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Inflammatory Bowel Disease and Vitamin D – review May 2015

The Role of Vitamin D in Inflammatory Bowel Disease

Healthcare 2015, 3(2), 338-350; doi:10.3390/healthcare3020338 (registering DOI)
Aaron S. Bancil 1, andrew.poullis at stgeorges.nhs.uk and Andrew Poullis 2
1 Epsom Hospital, Dorking Road, Epsom, Surrey, KT18 7EG, UK
2 St George's Hospital, Blackshaw Road, London, SW17 0QT, UK
Received: 10 March 2015 / Accepted: 18 May 2015 / Published: 27 May 2015
(This article belongs to the Special Issue The Close Relationship: Health and Nutrition)

Vitamin D is known to be vital in maintaining bone health, mineralisation and for fracture prevention. It has also been implicated in a number of autoimmune diseases and has therefore been studied for its potential role in Inflammatory Bowel Disease (IBD). This review looks at the current literature on the role of vitamin D and its potential role as an immunomodulator, disease modifier and bone health in IBD patients. There is substantial supporting evidence of an important role from epidemiological, genetic and immunological studies, but there is also conflicting evidence and nothing proving to be definitive from clinical studies. There are also a number of confounders with IBD patients, as their lifestyles and medications may affect vitamin D levels. Murine studies have added vast amounts to our knowledge of vitamin D and its antimicrobial role, as well as its effect on immune cell proliferation other inflammatory molecules, such as Tumour Necrosis Factor-α (TNFα). It is clear that larger trials investigating the effects of oral supplementation of vitamin D in IBD patients are necessary.

Conclusions (clipped from PDF)
An increasing number of epidemiological, genetic, basic science and animal model studies support the concept that vitamin D regulation may partly determine occurrence and course of IBD, which warrants further study. Clinical studies have confirmed that vitamin D deficiency is common in this patient group. Data is starting to emerge that identifying those with a deficiency and correcting may improve health outcome measures.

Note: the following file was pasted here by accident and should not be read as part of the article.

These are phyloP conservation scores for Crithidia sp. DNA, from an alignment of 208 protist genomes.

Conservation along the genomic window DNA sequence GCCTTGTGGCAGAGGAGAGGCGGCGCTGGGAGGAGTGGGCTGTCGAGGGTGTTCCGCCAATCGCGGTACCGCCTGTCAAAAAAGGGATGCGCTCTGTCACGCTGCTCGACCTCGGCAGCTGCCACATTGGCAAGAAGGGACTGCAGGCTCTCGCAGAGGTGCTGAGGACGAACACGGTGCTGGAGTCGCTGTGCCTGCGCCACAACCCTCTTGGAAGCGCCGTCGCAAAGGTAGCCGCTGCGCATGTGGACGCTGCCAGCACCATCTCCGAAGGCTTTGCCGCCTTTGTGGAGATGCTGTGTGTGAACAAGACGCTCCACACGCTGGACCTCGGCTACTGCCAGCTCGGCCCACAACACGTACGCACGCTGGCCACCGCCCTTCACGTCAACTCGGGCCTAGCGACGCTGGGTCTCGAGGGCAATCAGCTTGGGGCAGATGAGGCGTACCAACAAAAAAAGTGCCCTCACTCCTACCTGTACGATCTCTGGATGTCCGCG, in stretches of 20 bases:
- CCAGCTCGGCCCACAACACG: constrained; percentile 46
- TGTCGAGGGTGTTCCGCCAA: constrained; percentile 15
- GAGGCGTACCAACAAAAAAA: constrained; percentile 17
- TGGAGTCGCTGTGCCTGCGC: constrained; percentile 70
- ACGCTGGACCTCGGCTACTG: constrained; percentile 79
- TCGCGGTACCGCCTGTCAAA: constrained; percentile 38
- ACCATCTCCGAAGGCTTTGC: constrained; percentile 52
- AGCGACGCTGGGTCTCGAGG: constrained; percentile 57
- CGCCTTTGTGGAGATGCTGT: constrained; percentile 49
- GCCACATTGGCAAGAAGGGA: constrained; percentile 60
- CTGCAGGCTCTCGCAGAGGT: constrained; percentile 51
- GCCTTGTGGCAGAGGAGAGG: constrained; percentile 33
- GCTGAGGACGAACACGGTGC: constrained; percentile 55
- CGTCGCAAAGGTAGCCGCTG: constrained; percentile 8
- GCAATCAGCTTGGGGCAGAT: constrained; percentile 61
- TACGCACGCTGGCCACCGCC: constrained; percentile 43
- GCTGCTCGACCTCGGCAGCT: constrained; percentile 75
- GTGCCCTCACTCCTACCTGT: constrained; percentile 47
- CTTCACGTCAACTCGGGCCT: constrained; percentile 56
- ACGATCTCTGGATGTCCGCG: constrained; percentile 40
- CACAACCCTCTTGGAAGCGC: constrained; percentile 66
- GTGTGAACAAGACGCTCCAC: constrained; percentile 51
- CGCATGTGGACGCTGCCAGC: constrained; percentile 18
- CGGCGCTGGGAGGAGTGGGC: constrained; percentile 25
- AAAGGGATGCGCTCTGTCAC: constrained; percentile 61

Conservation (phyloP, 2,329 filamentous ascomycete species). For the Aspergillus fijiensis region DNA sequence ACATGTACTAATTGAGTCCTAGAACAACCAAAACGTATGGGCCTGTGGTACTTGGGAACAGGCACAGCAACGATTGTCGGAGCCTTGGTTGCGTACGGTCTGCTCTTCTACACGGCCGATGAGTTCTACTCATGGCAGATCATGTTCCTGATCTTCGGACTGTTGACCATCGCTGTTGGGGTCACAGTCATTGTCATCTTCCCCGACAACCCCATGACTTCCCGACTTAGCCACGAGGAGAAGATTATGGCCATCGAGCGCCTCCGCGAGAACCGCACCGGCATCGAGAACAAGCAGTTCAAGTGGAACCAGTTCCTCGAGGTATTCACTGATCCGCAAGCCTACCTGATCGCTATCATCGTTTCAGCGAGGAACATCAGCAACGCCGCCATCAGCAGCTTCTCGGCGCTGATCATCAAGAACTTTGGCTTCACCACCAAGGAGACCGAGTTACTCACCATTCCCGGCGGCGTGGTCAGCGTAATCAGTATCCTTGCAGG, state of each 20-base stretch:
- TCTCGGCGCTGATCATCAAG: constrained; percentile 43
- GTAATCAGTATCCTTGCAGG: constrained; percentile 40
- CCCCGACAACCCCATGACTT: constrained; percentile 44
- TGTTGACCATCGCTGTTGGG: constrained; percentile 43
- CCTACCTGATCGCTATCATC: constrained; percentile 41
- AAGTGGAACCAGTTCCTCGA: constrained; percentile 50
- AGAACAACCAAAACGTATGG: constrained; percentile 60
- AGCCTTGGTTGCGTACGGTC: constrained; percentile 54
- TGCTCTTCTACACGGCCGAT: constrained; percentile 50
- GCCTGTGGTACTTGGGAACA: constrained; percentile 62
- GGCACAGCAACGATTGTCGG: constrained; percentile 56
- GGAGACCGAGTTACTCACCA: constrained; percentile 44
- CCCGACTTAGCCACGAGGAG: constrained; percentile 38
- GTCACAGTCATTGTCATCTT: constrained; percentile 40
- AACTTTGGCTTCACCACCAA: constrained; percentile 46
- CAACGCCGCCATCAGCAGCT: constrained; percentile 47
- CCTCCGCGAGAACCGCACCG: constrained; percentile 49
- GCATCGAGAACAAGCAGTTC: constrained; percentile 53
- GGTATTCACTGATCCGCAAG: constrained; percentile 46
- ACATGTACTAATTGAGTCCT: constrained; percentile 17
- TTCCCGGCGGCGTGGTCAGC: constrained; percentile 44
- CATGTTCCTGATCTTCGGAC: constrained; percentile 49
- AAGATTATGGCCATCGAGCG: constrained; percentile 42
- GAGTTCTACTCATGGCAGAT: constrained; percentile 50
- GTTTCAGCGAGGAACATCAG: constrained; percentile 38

There remain unanswered questions. It is yet unclear as to whether vitamin D deficiency is a causative factor for IBD or a risk factor and there is widespread variability of results amongst IBD patients. Thus more robust studies are required to elucidate whether there is a role for vitamin D in the management of IBD patients.

There also remain questions as to whether vitamin D modifies levels of inflammation, or its effect on disease severity. It is also not known whether vitamin D deficiency is associated with a clinical phenotype or its influence on risk of colorectal cancer in IBD patients [69].
It is clear that further studies are necessary to fully evaluate the role of vitamin D in IBD. Until the exact role of vitamin D in IBD is established it would seem sensible to identify and treat any IBD patients with a vitamin D deficiency.

 Download the PDF from VitaminDWiki

Comment by VitaminDWiki:
Even if low vitamin D cannot be used to prevent IBD, a person with IBD should restore Vitamin D levels so as to provide some pain relief and prevent the occurance of other diseases associated with low vitamin D

See also VitaminDWiki

Attached files

ID Name Comment Uploaded Size Downloads
5521 IBD May 2015.pdf admin 27 May, 2015 432.91 Kb 994